“Carbon/metal oxide/carbon sandwich arrays were designed and synthesized for the first time as anode for lithium ion batteries…….” This and more about the story behind the research that inspired the cover image can be found on page 1335 (10.1002/cssc.201300461. View the front cover on page 1197).

  4. Graphical Abstract

    1. Top of page
    2. Cover Pictures
    3. Editorial
    4. Cover Profile
    5. Graphical Abstract
    6. Masthead
    7. News
    8. Review
    9. Minireviews
    10. Concept
    11. Communication
    12. Full Papers
    13. Communications
    14. Full Papers
    1. You have free access to this content
  5. Masthead

    1. Top of page
    2. Cover Pictures
    3. Editorial
    4. Cover Profile
    5. Graphical Abstract
    6. Masthead
    7. News
    8. Review
    9. Minireviews
    10. Concept
    11. Communication
    12. Full Papers
    13. Communications
    14. Full Papers
    1. Masthead: ChemSusChem 5/2014 (page 1213)

      Article first published online: 15 MAY 2014 | DOI: 10.1002/cssc.201490019

  6. News

    1. Top of page
    2. Cover Pictures
    3. Editorial
    4. Cover Profile
    5. Graphical Abstract
    6. Masthead
    7. News
    8. Review
    9. Minireviews
    10. Concept
    11. Communication
    12. Full Papers
    13. Communications
    14. Full Papers
  7. Review

    1. Top of page
    2. Cover Pictures
    3. Editorial
    4. Cover Profile
    5. Graphical Abstract
    6. Masthead
    7. News
    8. Review
    9. Minireviews
    10. Concept
    11. Communication
    12. Full Papers
    13. Communications
    14. Full Papers
    1. Fischer–Tropsch Reaction on a Thermally Conductive and Reusable Silicon Carbide Support (pages 1218–1239)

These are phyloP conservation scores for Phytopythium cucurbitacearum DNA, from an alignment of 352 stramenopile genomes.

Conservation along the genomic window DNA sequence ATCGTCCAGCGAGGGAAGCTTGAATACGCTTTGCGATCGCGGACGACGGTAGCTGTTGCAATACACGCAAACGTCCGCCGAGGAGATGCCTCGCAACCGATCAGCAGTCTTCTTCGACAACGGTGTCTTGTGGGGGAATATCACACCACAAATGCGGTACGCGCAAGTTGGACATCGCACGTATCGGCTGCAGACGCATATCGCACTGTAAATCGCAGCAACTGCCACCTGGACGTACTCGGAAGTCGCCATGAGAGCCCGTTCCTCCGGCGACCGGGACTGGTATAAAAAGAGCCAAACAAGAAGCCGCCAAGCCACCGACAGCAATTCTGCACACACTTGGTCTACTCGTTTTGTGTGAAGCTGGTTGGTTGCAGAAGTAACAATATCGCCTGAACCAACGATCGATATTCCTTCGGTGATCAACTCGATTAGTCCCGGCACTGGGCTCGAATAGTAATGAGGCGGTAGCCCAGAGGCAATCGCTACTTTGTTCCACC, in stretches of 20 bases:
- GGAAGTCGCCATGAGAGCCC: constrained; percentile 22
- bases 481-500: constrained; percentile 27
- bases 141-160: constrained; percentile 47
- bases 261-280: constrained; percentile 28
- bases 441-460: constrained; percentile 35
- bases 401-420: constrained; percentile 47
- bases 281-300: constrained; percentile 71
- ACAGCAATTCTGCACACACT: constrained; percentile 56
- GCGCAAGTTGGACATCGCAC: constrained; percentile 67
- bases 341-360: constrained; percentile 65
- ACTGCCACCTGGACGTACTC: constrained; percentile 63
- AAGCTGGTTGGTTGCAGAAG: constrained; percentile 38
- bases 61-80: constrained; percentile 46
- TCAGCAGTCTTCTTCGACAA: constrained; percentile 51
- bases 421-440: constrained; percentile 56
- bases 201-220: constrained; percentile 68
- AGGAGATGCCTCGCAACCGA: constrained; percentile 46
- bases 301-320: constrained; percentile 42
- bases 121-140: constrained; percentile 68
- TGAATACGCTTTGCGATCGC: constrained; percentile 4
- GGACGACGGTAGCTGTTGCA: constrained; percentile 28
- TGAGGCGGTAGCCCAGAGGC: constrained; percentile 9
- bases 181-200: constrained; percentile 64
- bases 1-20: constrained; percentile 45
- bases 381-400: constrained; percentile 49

Dr. Yuefeng Liu, Prof. Ovidiu Ersen, Dr. Christian Meny, Dr. Francis Luck and Dr. Cuong Pham-Huu

      Article first published online: 25 FEB 2014 | DOI: 10.1002/cssc.201300921

      Thumbnail image of graphical abstract

      Eliminating the hot spot: Thermally conductive materials are explored as catalyst supports in the strongly exothermic Fischer–Tropsch (FT) process, which is a key method used in the conversion of natural gas, coal, and biomass into clean fuels. The role that the β-SiC- or carbon-based conductive support plays in the improved performance of the FT reaction in terms of long-term stability and long-chain hydrocarbon selectivity are evaluated.

  8. Minireviews

    1. Top of page
    2. Cover Pictures
    3. Editorial
    4. Cover Profile
    5. Graphical Abstract
    6. Masthead
    7. News
    8. Review
    9. Minireviews
    10. Concept
    11. Communication
    12. Full Papers
    13. Communications
    14. Full Papers
    1. Substitutional Doping of Carbon Nanotubes with Heteroatoms and Their Chemical Applications (pages 1240–1250)

      Dr. Yexin Zhang, Prof. Dr. Jian Zhang and Prof. Dr. Dang Sheng Su

      Article first published online: 27 MAR 2014 | DOI: 10.1002/cssc.201301166

      Thumbnail image of graphical abstract